Biggest Economies: Trade Talks Could be Ditched, Says Trump
BIGGEST ECONOMIES – In the midst of optimism and economic advisers’ claim of “fantastic” progress toward an agreement to end the trade war with China, US President Donald Trump warned that he could still ditch and walk away from a trade deal with the Asian country.
In a drastic exchange of threats and tariffs, the US and China have slapped tit-for-tat tariffs on hundreds of billions of dollars’ worth of goods. The dispute between the worlds’ top two economic powerhouses have disrupted financial markets and slowed down growth on the global level. It has disrupted manufacturing supply chains and shrank US farm exports.
“I am always prepared to talk,” said Trump in Hanoi after he cut short his meeting with North Korea’s Kim Jong Un. Kim and Trump failed to reach a nuclear deal. “I’m never afraid to walk from a deal. And I would do that with China, too, if it didn’t work out.”
The US has been getting ready to slap higher tariffs on some $200 billion in Chinese imports to 25 percent from 10 percent after Friday if no deal came into fruition by then. However, last Sunday, Trump announced that it would be delayed because of the progress between negotiating officials last week.
Afterward, some details regarding the discussions have surfaced.
According to White House Economic Adviser Larry Kudlow, “The progress last week was fantastic.” He also remarked that US Trade Representative Robert Lighthizer read Chinese officials “in riot acts” in talks last week.
“We are heading toward a remarkable, historic deal,” said Kudlow.
Chairman Kevin Hassett of the White House’s Council of Economic Advisers added that Lighthizer and Chinese Vice Premier Liu He drafted “sketches of an agreement on intellectual property theft and trade…that really makes sense for both parties.”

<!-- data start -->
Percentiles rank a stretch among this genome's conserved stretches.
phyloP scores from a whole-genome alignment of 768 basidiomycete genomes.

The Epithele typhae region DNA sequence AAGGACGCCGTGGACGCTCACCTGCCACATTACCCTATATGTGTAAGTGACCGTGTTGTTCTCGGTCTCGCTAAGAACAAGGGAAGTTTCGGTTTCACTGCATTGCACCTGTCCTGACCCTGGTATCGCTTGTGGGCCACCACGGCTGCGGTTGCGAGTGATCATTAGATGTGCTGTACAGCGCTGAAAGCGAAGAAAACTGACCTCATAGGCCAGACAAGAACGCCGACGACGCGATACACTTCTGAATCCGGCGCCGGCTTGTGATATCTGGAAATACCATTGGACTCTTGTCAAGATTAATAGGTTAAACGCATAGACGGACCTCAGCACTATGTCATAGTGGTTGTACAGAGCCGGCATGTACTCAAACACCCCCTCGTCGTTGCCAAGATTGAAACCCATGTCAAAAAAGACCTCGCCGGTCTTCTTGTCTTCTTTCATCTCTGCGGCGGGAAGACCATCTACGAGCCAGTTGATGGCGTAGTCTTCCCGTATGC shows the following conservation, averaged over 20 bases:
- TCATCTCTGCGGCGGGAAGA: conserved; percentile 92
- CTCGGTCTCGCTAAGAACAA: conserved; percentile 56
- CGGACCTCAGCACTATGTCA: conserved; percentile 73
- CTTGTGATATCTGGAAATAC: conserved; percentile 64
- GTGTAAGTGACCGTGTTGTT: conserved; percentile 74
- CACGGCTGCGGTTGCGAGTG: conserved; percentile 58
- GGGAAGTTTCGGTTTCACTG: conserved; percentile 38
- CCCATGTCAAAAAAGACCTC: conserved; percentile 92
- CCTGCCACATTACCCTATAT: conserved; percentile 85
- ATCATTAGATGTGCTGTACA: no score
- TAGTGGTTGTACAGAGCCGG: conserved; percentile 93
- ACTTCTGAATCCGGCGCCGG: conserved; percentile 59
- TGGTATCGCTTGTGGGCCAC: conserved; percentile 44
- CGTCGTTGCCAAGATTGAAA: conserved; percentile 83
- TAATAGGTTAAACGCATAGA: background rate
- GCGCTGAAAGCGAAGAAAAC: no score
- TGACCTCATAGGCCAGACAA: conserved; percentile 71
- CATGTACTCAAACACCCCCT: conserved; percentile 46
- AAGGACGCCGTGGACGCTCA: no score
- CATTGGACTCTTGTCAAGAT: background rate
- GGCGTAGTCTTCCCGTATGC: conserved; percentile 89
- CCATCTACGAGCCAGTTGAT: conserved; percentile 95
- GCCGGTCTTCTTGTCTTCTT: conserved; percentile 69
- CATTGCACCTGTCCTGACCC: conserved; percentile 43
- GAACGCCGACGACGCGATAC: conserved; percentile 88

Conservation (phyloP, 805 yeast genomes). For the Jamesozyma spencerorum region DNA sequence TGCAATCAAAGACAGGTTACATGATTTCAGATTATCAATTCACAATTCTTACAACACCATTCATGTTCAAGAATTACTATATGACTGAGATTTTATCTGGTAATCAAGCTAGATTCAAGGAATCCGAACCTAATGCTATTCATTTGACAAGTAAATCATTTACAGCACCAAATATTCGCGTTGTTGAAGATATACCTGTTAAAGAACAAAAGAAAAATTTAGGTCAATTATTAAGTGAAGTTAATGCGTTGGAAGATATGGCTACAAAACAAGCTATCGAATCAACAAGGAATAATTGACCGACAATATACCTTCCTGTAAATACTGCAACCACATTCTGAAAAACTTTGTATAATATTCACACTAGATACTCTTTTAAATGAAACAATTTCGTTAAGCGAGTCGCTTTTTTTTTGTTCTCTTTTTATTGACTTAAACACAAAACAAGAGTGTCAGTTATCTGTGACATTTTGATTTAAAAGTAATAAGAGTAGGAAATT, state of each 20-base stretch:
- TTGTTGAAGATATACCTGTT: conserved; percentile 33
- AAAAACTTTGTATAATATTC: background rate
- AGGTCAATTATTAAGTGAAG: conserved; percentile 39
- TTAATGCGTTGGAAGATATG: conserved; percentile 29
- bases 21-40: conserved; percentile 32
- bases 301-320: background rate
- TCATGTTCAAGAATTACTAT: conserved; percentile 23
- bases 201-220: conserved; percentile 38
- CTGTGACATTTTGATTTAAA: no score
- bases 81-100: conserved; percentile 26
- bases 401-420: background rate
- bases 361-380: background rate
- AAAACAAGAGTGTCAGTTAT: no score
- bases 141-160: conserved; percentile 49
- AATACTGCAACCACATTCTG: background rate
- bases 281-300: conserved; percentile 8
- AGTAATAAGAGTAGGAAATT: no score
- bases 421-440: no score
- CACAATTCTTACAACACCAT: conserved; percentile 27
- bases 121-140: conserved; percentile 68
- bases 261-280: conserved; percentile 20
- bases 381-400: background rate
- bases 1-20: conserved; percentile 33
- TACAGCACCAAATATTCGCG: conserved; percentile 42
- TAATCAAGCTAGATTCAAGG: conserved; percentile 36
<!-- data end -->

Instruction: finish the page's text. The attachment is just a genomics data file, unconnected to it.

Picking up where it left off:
Lighthizer, who is Washington’s chief trade negotiator, was more cautious last Wednesday. In a testimony to the House Ways and Means Committee, he said that much work was still needed to seal a deal, adding that it was too soon to predict the outcome of such a high-profile negotiation.
Lighthizer also added that the US would need to maintain the threat in tariffs on Chinese imports for years even if the two powers come up with an agreement.
The chief negotiator added that the US is searching for a deal that forbids the Asian country from competitively devaluing its currency as part of the trade negotiations, succeeding the previous manipulations on the Chinese currency.
Additionally, China would be required to report any intervention in the forex market.
“The documents are very clear: I mean, even things like the currency deal…got no manipulation; they’ve got to report any interventions in the market. That’s part of it,” said Kudlow.
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